Archive for Wednesday, September 7, 2005

Federer survives rare test at Open

Kiefer pushes defending champ, but falls in four sets

September 7, 2005


— Roger Federer sneered, tossed his racket in disgust. Horror of horrors, he lost a set.

For most of the U.S. Open, the defending champion and top seed had seemed to sleepwalk through his matches, playing only as well as necessary, waking up and painting lines when pressed.

That was enough until he entered into a little trouble against Nicolas Kiefer on Tuesday. Under just the hint of pressure, Federer produced his best tennis of the tournament to beat Kiefer 6-4, 6-7 (3), 6-3, 6-4 and land safely in the quarterfinals.

Match point was a masterful final stroke - an inside-out forehand crosscourt that Federer tucked neatly in the corner, far from Kiefer's reach.

"Federer's play, for him, is like a B, B-plus, which for anyone else is an A-plus," former champion John McEnroe said after leaving the broadcast booth.

Like an artist standing back to admire his work, Federer watched a replay on the giant screen of an acrobatic backhand pass that saved break point.

"I knew the moment I hit it that the ball is going to be in," he said. "I knew that he's not going to be there, and I knew that I'm back in the game, back in the match.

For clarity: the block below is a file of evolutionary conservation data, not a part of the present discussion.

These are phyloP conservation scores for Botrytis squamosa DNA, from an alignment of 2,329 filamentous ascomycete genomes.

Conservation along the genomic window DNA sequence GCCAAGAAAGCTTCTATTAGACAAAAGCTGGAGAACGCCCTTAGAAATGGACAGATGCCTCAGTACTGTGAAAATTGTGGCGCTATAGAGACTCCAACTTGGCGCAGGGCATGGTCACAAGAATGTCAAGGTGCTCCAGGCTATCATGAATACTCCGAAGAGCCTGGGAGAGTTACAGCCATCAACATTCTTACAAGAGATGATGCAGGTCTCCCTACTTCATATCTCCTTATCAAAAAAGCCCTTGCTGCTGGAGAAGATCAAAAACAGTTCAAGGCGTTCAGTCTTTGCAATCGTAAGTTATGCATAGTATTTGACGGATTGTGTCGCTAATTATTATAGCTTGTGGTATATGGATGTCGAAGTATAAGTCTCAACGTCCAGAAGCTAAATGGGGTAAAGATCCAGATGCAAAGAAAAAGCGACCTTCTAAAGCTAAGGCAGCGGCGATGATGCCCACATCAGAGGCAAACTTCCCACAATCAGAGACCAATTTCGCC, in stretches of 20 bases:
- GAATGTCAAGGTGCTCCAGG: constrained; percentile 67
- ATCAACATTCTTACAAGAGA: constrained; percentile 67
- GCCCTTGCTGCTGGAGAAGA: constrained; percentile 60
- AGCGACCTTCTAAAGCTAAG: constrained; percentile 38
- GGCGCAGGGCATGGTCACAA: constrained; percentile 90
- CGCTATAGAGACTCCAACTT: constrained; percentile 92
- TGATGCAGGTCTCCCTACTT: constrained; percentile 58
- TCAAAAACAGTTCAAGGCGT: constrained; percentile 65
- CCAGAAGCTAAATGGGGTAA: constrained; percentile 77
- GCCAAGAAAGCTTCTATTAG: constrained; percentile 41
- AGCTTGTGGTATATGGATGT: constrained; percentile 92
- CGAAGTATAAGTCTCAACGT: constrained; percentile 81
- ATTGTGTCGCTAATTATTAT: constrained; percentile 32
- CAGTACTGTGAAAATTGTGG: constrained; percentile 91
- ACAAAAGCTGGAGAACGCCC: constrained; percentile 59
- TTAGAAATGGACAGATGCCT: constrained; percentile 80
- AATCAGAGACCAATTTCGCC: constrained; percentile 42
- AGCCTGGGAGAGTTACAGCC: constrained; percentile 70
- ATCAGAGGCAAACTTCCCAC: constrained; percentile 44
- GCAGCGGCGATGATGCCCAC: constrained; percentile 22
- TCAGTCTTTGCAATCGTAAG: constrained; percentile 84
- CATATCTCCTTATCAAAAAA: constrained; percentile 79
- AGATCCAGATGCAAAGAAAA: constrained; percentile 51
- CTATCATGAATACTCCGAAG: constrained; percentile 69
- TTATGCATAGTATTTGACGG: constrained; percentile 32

"I knew the importance of that shot. It was important from then to hold and not let it slip away. So I did well there."

Lleyton Hewitt, the 2001 champion and runner-up to Federer last year, reached the quarters for the sixth straight year with a 6-1, 6-4, 6-2 victory over No. 15 Dominik Hrbaty.

Hewitt advanced to play Jarkko Nieminen, who became the first Finn to reach the quarters in a Grand Slam event with a 6-2, 7-6 (6), 6-3 victory over Spain's Fernando Verdasco.

In the late night match in New York, Venus Williams fell to Kim Clijsters, 4-6, 7-5, 6-1.

"I wasn't really thinking about the score," said Clijsters, who trailed 4-6, 2-4 with Williams serving in the second set. "I just tried to keep fighting and just kept running for each ball."

Women's top seed Maria Sharapova also yielded a set for the first time in the tournament before beating fellow Russian Nadia Petrova, the ninth seed, 7-5, 4-6, 6-4, to reach the semifinals against Clijsters.

Against Petrova, each of the first two sets took almost as long, and the match ran 21â2 hours before Sharapova, shrieking on nearly every point, ended it with a break in the final game on a lunging backhand return that Petrova couldn't handle.

"Wow! It's absolutely amazing, I can't believe I pulled this match out today," Sharapova said.


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